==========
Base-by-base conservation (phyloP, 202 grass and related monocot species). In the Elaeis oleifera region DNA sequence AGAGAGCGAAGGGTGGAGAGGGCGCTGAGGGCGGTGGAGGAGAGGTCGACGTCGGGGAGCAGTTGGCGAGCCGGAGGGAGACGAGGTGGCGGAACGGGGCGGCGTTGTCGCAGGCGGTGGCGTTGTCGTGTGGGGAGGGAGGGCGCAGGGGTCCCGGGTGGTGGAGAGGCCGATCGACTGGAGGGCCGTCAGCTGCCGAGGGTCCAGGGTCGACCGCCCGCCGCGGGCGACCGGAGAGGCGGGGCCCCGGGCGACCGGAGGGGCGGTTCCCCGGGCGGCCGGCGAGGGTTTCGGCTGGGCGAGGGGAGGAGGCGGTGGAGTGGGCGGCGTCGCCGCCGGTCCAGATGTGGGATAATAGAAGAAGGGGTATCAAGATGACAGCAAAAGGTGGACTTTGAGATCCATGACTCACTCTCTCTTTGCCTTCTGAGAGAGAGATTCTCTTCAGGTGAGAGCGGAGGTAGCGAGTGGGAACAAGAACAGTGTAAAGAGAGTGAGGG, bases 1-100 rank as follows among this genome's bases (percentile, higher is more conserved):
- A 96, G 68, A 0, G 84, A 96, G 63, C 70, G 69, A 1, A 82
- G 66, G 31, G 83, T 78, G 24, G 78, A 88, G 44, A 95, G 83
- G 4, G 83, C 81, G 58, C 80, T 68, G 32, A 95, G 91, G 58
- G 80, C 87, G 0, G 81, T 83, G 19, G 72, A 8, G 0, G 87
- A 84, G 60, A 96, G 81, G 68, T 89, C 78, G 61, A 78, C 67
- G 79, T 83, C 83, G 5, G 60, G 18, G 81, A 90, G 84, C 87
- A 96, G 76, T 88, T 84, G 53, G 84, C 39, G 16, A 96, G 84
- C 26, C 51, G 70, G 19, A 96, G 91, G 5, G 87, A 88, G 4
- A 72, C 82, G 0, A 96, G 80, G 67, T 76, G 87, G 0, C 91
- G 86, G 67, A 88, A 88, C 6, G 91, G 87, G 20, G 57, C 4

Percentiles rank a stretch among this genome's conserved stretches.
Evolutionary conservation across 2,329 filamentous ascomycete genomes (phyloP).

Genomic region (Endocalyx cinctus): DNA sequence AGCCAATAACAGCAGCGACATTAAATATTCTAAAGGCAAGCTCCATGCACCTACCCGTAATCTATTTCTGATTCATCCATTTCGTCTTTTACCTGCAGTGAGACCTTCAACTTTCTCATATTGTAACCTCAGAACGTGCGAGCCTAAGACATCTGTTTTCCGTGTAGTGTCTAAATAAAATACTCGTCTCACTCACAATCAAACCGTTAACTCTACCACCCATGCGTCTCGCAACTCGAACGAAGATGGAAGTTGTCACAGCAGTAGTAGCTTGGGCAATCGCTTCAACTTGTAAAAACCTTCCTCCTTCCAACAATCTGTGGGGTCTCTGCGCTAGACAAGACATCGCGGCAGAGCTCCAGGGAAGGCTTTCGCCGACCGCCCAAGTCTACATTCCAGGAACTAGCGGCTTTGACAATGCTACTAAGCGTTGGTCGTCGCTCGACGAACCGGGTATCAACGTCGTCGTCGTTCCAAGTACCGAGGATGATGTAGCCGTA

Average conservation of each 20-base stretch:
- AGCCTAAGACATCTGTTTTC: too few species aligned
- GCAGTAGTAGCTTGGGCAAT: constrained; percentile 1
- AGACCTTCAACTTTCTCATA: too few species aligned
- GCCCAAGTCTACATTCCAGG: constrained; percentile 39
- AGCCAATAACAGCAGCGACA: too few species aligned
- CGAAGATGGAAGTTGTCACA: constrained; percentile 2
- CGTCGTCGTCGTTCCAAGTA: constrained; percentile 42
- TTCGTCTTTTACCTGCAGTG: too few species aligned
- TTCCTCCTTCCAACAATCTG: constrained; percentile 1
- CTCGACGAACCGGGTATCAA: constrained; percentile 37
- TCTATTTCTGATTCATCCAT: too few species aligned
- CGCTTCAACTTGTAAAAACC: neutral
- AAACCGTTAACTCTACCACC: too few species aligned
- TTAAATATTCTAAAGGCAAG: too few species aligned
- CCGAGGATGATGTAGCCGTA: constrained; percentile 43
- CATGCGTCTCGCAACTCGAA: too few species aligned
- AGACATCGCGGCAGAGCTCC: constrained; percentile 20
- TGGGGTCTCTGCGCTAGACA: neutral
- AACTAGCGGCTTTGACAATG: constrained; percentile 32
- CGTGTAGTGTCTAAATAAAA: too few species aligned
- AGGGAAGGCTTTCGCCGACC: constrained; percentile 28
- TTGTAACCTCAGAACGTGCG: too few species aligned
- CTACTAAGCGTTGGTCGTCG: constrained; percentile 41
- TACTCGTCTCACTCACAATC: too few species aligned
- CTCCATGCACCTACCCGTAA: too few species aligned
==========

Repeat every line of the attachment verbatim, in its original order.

Base-by-base conservation (phyloP, 202 grass and related monocot species). In the Elaeis oleifera region DNA sequence AGAGAGCGAAGGGTGGAGAGGGCGCTGAGGGCGGTGGAGGAGAGGTCGACGTCGGGGAGCAGTTGGCGAGCCGGAGGGAGACGAGGTGGCGGAACGGGGCGGCGTTGTCGCAGGCGGTGGCGTTGTCGTGTGGGGAGGGAGGGCGCAGGGGTCCCGGGTGGTGGAGAGGCCGATCGACTGGAGGGCCGTCAGCTGCCGAGGGTCCAGGGTCGACCGCCCGCCGCGGGCGACCGGAGAGGCGGGGCCCCGGGCGACCGGAGGGGCGGTTCCCCGGGCGGCCGGCGAGGGTTTCGGCTGGGCGAGGGGAGGAGGCGGTGGAGTGGGCGGCGTCGCCGCCGGTCCAGATGTGGGATAATAGAAGAAGGGGTATCAAGATGACAGCAAAAGGTGGACTTTGAGATCCATGACTCACTCTCTCTTTGCCTTCTGAGAGAGAGATTCTCTTCAGGTGAGAGCGGAGGTAGCGAGTGGGAACAAGAACAGTGTAAAGAGAGTGAGGG, bases 1-100 rank as follows among this genome's bases (percentile, higher is more conserved):
- A 96, G 68, A 0, G 84, A 96, G 63, C 70, G 69, A 1, A 82
- G 66, G 31, G 83, T 78, G 24, G 78, A 88, G 44, A 95, G 83
- G 4, G 83, C 81, G 58, C 80, T 68, G 32, A 95, G 91, G 58
- G 80, C 87, G 0, G 81, T 83, G 19, G 72, A 8, G 0, G 87
- A 84, G 60, A 96, G 81, G 68, T 89, C 78, G 61, A 78, C 67
- G 79, T 83, C 83, G 5, G 60, G 18, G 81, A 90, G 84, C 87
- A 96, G 76, T 88, T 84, G 53, G 84, C 39, G 16, A 96, G 84
- C 26, C 51, G 70, G 19, A 96, G 91, G 5, G 87, A 88, G 4
- A 72, C 82, G 0, A 96, G 80, G 67, T 76, G 87, G 0, C 91
- G 86, G 67, A 88, A 88, C 6, G 91, G 87, G 20, G 57, C 4

Percentiles rank a stretch among this genome's conserved stretches.
Evolutionary conservation across 2,329 filamentous ascomycete genomes (phyloP).

Genomic region (Endocalyx cinctus): DNA sequence AGCCAATAACAGCAGCGACATTAAATATTCTAAAGGCAAGCTCCATGCACCTACCCGTAATCTATTTCTGATTCATCCATTTCGTCTTTTACCTGCAGTGAGACCTTCAACTTTCTCATATTGTAACCTCAGAACGTGCGAGCCTAAGACATCTGTTTTCCGTGTAGTGTCTAAATAAAATACTCGTCTCACTCACAATCAAACCGTTAACTCTACCACCCATGCGTCTCGCAACTCGAACGAAGATGGAAGTTGTCACAGCAGTAGTAGCTTGGGCAATCGCTTCAACTTGTAAAAACCTTCCTCCTTCCAACAATCTGTGGGGTCTCTGCGCTAGACAAGACATCGCGGCAGAGCTCCAGGGAAGGCTTTCGCCGACCGCCCAAGTCTACATTCCAGGAACTAGCGGCTTTGACAATGCTACTAAGCGTTGGTCGTCGCTCGACGAACCGGGTATCAACGTCGTCGTCGTTCCAAGTACCGAGGATGATGTAGCCGTA

Average conservation of each 20-base stretch:
- AGCCTAAGACATCTGTTTTC: too few species aligned
- GCAGTAGTAGCTTGGGCAAT: constrained; percentile 1
- AGACCTTCAACTTTCTCATA: too few species aligned
- GCCCAAGTCTACATTCCAGG: constrained; percentile 39
- AGCCAATAACAGCAGCGACA: too few species aligned
- CGAAGATGGAAGTTGTCACA: constrained; percentile 2
- CGTCGTCGTCGTTCCAAGTA: constrained; percentile 42
- TTCGTCTTTTACCTGCAGTG: too few species aligned
- TTCCTCCTTCCAACAATCTG: constrained; percentile 1
- CTCGACGAACCGGGTATCAA: constrained; percentile 37
- TCTATTTCTGATTCATCCAT: too few species aligned
- CGCTTCAACTTGTAAAAACC: neutral
- AAACCGTTAACTCTACCACC: too few species aligned
- TTAAATATTCTAAAGGCAAG: too few species aligned
- CCGAGGATGATGTAGCCGTA: constrained; percentile 43
- CATGCGTCTCGCAACTCGAA: too few species aligned
- AGACATCGCGGCAGAGCTCC: constrained; percentile 20
- TGGGGTCTCTGCGCTAGACA: neutral
- AACTAGCGGCTTTGACAATG: constrained; percentile 32
- CGTGTAGTGTCTAAATAAAA: too few species aligned
- AGGGAAGGCTTTCGCCGACC: constrained; percentile 28
- TTGTAACCTCAGAACGTGCG: too few species aligned
- CTACTAAGCGTTGGTCGTCG: constrained; percentile 41
- TACTCGTCTCACTCACAATC: too few species aligned
- CTCCATGCACCTACCCGTAA: too few species aligned